So, I’m beans-on-beans right now, but I’ll be changing that to add more diversity. This year I’ve got an even earlier-season variety of soybeans, so I can get some legume cover crops out there. Instead of just going with the cereal rye, it’ll be a diverse six- or seven-way mix.

Acres U.S.A. Yeah, there’s a lot of research that says that if you use a mix of different types of covers, your effects will be compounded. And how will you terminate that? That’s the one nice thing about having a monocrop of rye — you can terminate it all at once, and it’s uniform. 

Knop. Vetch and winter peas will roller-crimp. I’d like to find a mix that I can roller-crimp, because this glyphosate’s gotta go. We’ve got to figure out a way to work without it. It kills a lot of the soil microbes, it accumulates trace minerals, it makes minerals not available to crops. And of course there’s the human health effects. 

So, I would like to find a cover crop mix that I can roller-crimp. And maybe partial winterkill — radishes and turnips will winterkill. But they can do a lot of good in the fall, with that big taproot.

In the program we’re using right now, I drilled a hundred pounds per acre of cereal rye last fall. So I’m hoping I’ll get some weed suppression from that rye all year, but that’s probably not going to happen. I’m hoping I’ll only have to spray it one time. I do get late-season foxtail and some other weeds. 

Acres U.S.A. From compaction, right?

Knop. From compaction, lack of calcium. There’s several things to work on.

Acres U.S.A. You’re getting there, though. You’re on the path, taking the right steps. Are there some other possibilities for crops to put in the rotation beside corn? Does anyone in your area grow anything else? 

Knop. Not really. Our local co-op just buys corn and beans, and some wheat and milo. So I guess wheat would be another choice. We’re limited. But I’ve heard of people creating their own mix of grains and selling it to a dairy. But that’s not something I know a lot about. I don’t think many farmers know a lot about that — direct marketing to get rid of the middle guy 

Acres U.S.A. Yeah, you’d have to have your own silos. Distribution and supply chains actually become a really big limiting factor in trying to move regenerative agriculture forward. If you get into non-GMO and certified, you have to have separate facilities. You’re growing better stuff than other people, because you aren’t using herbicides, but it looks the same at the local co-op.

Knop. Right. You do all this work, and you mix it in with all this other stuff, and it doesn’t really matter. But maybe there are dairy farmers or hog farmers who are buying non-GMO grains. They are out there, from what I’ve been told.

And then you’ve got transportation costs. Our co-op is two miles from our farm. So it’s just very convenient.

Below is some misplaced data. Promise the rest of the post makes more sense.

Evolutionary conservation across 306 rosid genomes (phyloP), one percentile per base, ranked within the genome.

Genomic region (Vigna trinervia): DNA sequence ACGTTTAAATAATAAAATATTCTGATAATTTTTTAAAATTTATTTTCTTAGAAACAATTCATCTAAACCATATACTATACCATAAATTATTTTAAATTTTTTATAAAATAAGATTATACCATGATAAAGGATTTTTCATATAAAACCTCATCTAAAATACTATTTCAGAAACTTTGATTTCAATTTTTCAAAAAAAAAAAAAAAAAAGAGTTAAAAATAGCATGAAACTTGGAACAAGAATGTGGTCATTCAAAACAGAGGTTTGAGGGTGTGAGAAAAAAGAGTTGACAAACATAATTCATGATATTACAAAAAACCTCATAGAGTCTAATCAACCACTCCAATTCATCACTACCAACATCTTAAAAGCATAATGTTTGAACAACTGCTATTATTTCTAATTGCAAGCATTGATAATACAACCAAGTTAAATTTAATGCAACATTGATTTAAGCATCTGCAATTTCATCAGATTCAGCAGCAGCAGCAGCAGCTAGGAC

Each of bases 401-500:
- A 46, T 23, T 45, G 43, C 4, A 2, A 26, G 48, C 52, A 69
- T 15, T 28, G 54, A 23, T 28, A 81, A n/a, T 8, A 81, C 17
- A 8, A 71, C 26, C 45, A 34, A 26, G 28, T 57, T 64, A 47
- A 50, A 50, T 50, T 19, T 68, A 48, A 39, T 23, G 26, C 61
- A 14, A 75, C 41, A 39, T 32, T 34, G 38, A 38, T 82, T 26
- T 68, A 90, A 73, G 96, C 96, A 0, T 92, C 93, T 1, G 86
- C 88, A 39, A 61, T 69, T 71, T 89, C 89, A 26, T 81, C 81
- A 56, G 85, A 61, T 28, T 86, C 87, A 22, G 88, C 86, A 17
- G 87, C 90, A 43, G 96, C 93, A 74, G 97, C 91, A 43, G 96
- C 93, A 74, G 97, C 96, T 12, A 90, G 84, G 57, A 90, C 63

Acres U.S.A. How did you make the decision to get into blackberries — something totally different?

Knop. I did that on my own, after my dad died. I do real estate also, and a guy that used to do appraisal work for me, he had heard about growing blackberries. And he was gonna do it, but he was scared because of the labor aspects — which is a very viable point. But it grabbed my attention, and I just went with it. 

I had ground right around my house. I wanted to be able to see the berries every day and not have to travel very far to inspect them. We decided to do 14 acres, and it’s all right next to my house. It’s some beautiful rolling hills. I just decided to go with my gut, and so I did it.

Acres U.S.A. And what does that all involve? How did you learn how to grow blackberries? It’s a very complicated thing to start up a totally new operation like that.

Knop. Yeah, and there’s not that much information online about how to do this. There’s a little bit here and there, but not like the resources on how to grow soybeans or something like that, obviously. 

The blackberries are on raised beds, and they’ve got dripline irrigation under each bed. We can put fertilizer in with the irrigation water. We tilled everything and formed beds about six inches high and two feet wide. There’s dripline irrigation underneath the bed and a plastic weed barrier on top. The tractor we used had GPS, so each row is perfectly parallel. Then we went through and burned holes with a torch every five feet, and then we took a plug of dirt out of the ground and planted these little plants, just a few inches tall. It took two years before we had a harvest. It’s kind of a tough pill to swallow when you put that much work in and have to wait two years before any potential income comes in…

To read the full interview, purchase a digital or print copy of the January 2023 issue, or subscribe to Acres U.S.A. magazine  for monthly coverage of similar in-depth interviews and educational articles on eco-farming.